As a trainer and consultant I commonly hear leaders and managers expressing that they maintain an "open door" canon for their collaborators to come in and converse about discomforts, complaints or grievances they may be going through or simply to request specific information. They sometimes also comment with astonishment that people rarely use this possibility even if they emphasize it at the end of each meeting.
Seemingly, I also hear collaborators commenting that even so their manager keeps on saying that their door is "always open" it is in fact physically closed and this puts them off from knocking as they perceive it as a contradictory message!
It is not only a question of a closed door that signals the contradiction. But it is a strong signal.
People are also put off when entering the boss's office and being acknowledged with comments such as"not now, I am too busy". The leader's facial expressions and sighting, most probably unconscious, may also be a sign indicating "OK, talk but be brief"
What a real "open door" policy means:
- A physically opened door. If noise disturbs you, learn some concentration techniques or use some other space in your company for non-disturbing periods.
- Setting specific, short, blocks of time for your door to be really closed. Open door blocks should be much longer than closed door ones.
- Establishing a clear strategy for â€œemergenciesâ€ during closed door blocks.
- Conducting meetings with real bidirectional communication. Motivating people to express opinions and disagreements. Allowing mistakes or opposed views to be respectfully exposed. Â Consider training in communication skills.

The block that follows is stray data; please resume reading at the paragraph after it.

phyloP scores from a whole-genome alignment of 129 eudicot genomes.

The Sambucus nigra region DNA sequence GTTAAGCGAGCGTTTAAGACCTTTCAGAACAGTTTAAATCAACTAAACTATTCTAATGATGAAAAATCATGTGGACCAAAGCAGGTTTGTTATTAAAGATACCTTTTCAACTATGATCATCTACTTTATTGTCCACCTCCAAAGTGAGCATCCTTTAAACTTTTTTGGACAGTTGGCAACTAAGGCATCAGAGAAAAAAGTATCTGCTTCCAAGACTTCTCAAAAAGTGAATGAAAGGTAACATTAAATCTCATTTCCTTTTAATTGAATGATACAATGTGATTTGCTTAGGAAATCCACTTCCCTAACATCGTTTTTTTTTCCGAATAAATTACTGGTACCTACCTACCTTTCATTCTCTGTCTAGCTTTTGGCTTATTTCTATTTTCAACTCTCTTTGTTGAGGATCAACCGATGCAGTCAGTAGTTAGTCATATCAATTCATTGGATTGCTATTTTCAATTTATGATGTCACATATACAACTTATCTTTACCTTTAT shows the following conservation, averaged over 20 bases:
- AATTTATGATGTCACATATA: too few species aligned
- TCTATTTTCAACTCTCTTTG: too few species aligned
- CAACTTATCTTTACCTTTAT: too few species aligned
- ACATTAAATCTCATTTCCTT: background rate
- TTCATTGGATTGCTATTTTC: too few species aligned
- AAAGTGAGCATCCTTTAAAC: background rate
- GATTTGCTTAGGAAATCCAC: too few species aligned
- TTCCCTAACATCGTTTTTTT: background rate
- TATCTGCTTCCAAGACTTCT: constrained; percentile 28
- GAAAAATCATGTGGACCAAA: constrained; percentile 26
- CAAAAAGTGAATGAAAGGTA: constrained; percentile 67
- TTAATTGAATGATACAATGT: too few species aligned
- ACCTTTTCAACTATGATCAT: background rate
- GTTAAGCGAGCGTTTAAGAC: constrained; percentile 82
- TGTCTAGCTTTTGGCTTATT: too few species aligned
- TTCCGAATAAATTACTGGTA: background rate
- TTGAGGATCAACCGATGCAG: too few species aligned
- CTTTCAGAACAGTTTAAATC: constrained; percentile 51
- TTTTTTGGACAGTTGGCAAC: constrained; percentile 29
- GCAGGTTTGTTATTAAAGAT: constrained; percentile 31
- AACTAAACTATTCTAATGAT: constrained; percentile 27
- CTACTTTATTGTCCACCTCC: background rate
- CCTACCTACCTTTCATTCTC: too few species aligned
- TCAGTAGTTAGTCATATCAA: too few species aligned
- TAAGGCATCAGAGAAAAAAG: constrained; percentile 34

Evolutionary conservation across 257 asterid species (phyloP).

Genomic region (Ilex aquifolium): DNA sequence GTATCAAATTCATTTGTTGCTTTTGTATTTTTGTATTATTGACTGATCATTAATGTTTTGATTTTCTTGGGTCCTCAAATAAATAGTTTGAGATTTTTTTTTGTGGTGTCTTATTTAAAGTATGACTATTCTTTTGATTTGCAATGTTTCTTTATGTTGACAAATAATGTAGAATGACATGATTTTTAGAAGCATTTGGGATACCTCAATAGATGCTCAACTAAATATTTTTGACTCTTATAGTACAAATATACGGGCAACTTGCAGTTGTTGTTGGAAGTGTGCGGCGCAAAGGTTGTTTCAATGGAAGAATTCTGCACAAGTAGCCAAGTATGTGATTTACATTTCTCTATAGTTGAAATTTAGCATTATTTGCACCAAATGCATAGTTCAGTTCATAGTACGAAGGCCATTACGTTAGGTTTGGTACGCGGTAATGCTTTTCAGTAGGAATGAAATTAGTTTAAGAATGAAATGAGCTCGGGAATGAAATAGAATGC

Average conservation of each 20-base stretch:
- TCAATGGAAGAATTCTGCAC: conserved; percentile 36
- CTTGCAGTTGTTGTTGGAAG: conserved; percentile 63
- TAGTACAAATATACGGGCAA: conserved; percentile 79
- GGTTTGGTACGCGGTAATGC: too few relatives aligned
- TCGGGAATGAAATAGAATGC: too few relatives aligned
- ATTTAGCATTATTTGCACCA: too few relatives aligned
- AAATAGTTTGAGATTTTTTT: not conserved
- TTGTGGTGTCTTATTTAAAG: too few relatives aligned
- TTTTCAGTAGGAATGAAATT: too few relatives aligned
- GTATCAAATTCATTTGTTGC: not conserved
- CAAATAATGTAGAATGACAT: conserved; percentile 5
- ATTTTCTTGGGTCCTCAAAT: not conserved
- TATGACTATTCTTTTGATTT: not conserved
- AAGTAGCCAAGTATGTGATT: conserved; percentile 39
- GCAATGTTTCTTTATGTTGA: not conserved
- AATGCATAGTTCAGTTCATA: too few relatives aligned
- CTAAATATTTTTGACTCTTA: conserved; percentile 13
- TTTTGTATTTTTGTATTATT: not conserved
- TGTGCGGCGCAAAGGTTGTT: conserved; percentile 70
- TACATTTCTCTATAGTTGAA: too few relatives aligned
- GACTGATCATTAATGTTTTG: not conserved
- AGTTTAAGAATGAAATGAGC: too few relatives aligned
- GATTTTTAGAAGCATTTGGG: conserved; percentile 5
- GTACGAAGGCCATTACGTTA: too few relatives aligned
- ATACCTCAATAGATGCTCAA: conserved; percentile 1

- Not waiting for people to come to you. Do go out and ask things and comment your own worries. Call people to your office from time to time and ask things related to projects, personal life and working environment. Do this specially with people that may be shy, resentful, or not used to trustful managers.
- Standing up and talking with no desk in-between when people come in. Using an adjacent round table is advisable. Have a peopleâ€™s friendly office.
- Setting concretely another moment to talk when there is a very strong reason for not attending the person right away. Say good â€œNOsâ€ with immediate alternatives.
- Remembering that you are a leader because you lead people and processes. Processes are carried out by People and People need real support to feel well and to do their job at their best.
- Training to improve concentration, time management skills, patience and reactivity control. Even if autonomy is promoted, people still need to feel proximity to their managers.
If you as a leader find yourself thinking or saying "Even if my door is closed they know they can come to me anytime they wantâ" Well, they may not see it like that and they won't approach you if they perceive that these words are shallow, only to keep up appearances or just to cover the basic minimums of support.
Social support is a human biological need and an evolutionary condition as well as a fundamental facet in influential, caring leadership. An open doors policy can be a relevant fragment of this need and the basis for effective and healthy leadership which is made up of small concrete details, and relatively easy efforts. An open door, as a facilitator of connection with followers, is one of these details.